Child arrangement orders amid Covid-19

Posted: Thursday April 9 2020

By: Anthony Ball

During these uncertain times, it’s important for parents to consider their Child Arrangements Orders and any similar informal arrangements.

Child arrangement orders amid Covid-19

Keebles LLP Legal Director, Antony Ball, outlines some legal guidance for families going through these unprecedented times who may be affected.

With the pandemic anticipated to last weeks, if not months, both parents will need to work together to help with childcare and to ensure the children still see both parents as previously arranged.

Although government advice should always be taken into account, previous arrangements must still be complied with and COVID-19 should not be used as an excuse to prevent one parent from seeing their children, nor for Orders to be breached, unless completely necessary.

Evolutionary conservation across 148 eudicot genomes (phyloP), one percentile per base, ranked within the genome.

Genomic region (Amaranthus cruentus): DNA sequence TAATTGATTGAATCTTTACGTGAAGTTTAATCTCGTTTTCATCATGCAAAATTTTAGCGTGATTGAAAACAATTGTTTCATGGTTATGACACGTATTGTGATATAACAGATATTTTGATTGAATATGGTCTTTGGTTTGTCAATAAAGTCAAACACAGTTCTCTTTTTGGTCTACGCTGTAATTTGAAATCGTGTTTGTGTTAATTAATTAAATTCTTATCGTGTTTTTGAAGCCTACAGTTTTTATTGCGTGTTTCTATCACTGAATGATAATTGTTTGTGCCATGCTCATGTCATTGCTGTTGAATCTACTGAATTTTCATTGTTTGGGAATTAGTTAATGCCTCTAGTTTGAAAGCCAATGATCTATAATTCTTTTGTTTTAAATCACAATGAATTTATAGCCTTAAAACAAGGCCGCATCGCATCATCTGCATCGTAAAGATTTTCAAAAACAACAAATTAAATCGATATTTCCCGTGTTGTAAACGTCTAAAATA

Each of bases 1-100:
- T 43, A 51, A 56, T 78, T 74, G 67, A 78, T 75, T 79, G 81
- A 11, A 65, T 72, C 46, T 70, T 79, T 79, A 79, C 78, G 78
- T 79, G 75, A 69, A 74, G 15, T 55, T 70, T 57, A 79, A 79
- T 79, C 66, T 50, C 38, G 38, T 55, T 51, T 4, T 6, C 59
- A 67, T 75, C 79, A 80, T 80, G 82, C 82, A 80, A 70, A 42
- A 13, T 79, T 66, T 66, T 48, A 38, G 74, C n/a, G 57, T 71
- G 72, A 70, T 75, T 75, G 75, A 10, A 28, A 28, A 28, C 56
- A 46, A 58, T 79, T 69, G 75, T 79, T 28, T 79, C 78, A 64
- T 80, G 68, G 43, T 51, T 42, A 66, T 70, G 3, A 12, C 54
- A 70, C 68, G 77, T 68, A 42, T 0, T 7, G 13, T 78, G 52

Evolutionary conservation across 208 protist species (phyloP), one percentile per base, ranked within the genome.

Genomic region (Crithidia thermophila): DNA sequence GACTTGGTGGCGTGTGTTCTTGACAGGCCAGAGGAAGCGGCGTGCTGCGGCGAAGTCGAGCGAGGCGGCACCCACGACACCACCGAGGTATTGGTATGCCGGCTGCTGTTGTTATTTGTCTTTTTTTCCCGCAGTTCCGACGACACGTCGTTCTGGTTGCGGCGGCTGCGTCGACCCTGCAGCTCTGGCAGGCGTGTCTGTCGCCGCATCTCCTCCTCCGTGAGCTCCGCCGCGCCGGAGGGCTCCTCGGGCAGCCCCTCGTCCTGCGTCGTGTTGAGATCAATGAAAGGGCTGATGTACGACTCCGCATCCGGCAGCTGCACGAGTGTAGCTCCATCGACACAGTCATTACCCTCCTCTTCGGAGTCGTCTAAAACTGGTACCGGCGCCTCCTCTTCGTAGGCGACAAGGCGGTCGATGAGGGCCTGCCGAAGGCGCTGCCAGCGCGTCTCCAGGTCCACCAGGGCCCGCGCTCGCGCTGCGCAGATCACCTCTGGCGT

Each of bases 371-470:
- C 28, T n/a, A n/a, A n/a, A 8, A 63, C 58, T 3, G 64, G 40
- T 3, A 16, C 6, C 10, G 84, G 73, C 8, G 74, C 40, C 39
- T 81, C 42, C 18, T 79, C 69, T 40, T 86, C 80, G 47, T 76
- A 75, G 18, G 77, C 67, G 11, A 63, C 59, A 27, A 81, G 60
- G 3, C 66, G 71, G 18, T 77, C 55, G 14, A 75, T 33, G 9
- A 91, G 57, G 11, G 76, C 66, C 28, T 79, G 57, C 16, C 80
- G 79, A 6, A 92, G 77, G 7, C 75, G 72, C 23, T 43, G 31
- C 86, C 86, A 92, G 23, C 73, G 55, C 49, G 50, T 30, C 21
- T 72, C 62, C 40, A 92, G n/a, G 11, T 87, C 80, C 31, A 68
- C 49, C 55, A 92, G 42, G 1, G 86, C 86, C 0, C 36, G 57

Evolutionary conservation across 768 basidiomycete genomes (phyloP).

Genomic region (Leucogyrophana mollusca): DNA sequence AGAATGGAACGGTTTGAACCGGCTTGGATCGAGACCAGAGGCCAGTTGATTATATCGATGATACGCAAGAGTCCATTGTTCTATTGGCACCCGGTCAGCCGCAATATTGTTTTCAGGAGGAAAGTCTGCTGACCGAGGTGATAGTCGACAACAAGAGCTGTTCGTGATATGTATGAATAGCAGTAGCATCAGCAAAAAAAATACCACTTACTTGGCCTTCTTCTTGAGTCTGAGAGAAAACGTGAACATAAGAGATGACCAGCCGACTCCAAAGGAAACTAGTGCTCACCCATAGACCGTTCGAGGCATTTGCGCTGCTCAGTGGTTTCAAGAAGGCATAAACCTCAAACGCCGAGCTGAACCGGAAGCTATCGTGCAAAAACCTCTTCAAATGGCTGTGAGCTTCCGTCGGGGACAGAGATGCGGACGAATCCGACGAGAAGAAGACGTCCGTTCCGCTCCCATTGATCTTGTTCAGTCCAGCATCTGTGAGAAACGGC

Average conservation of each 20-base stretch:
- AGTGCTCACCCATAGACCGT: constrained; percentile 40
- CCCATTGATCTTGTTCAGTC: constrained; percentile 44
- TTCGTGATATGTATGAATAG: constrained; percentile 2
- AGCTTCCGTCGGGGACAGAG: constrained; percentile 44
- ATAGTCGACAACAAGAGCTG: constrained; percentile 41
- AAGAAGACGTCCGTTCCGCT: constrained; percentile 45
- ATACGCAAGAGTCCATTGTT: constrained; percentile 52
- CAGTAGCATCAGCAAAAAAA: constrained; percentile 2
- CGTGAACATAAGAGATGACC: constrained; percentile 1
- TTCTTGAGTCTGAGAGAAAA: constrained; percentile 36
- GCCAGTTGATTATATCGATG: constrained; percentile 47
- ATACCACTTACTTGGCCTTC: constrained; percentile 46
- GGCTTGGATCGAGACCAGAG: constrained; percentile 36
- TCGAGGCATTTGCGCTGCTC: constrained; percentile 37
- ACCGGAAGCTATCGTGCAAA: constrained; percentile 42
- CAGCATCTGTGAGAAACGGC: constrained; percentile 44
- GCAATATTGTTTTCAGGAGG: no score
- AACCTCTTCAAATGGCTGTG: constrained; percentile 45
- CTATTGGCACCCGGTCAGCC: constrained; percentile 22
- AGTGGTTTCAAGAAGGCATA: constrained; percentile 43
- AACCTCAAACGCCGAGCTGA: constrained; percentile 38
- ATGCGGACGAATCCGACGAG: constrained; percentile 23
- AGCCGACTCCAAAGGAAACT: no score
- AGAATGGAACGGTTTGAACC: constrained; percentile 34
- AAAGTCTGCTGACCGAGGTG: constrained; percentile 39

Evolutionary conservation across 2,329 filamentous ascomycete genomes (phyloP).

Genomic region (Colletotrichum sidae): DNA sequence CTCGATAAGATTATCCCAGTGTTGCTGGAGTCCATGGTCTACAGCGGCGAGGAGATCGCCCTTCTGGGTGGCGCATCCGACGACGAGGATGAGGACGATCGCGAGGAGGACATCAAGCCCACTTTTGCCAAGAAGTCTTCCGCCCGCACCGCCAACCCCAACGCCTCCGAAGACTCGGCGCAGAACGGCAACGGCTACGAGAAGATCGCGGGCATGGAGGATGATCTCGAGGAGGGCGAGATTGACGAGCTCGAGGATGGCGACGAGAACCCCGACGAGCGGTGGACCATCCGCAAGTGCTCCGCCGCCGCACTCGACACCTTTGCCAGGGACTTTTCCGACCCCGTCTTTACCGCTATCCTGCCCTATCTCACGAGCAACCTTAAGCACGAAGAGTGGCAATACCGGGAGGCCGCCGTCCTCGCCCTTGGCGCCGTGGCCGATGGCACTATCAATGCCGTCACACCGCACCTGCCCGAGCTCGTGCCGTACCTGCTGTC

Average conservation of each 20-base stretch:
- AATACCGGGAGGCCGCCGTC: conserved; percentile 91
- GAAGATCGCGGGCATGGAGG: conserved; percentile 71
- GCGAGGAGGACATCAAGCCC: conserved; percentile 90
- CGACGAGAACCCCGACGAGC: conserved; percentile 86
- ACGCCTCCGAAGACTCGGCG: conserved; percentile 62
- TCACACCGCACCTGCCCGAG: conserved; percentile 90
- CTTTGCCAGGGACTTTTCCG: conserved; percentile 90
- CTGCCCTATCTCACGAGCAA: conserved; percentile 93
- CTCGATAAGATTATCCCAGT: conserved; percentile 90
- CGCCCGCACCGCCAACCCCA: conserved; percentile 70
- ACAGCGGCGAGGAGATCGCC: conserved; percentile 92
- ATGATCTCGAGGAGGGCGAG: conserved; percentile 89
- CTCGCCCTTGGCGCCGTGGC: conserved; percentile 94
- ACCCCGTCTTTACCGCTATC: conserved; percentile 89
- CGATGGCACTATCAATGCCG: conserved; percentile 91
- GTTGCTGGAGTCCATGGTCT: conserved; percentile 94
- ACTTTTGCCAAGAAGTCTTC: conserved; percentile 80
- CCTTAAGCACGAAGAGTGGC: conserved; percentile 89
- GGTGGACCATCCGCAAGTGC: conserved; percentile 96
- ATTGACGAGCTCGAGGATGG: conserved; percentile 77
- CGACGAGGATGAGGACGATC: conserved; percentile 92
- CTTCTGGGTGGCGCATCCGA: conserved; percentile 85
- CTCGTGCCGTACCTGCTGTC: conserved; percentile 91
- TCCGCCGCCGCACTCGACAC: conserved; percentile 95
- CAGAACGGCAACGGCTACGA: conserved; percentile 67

Every single case is going to need assessment based on its own individual circumstances, but the main factor will always be to make decisions in the best interests of your children, whilst being able to comply with Court Orders as much as possible.

If there is any detraction from an Order that hasn’t been consented to, the other parent will need to be able to clearly justify and evidence such actions to the court, as it will not automatically be accepted by the courts and will still be a breach of court order, with potential sanctions.

Necessary cases will arise, and parents will need to continue to communicate clearly and concisely, using other forms of contact recommended including phone and video calls.  Similar methods can also be used for larger families if needed.

Whilst the Courts will remain open, they are going to be under a large amount of strain, so agreements between parents by consent are to be advised based on safe, pragmatic solutions with the welfare of the child being the paramount concern.

Unilateral decisions that breach a court order could however be considered very differently, with applications still being made for enforcement of orders. Further guidance can be found on www.judiciary.uk/announcements/coronavirus-crisis-guidance-on-compliance-with-family-court-child-arrangement-orders.

The main thing to consider during these circumstances is, however strained the relationship between parents, that these are extraordinary times and it is important that everyone works together and, if time is of the essence, consider the flexibility that mediation can offer.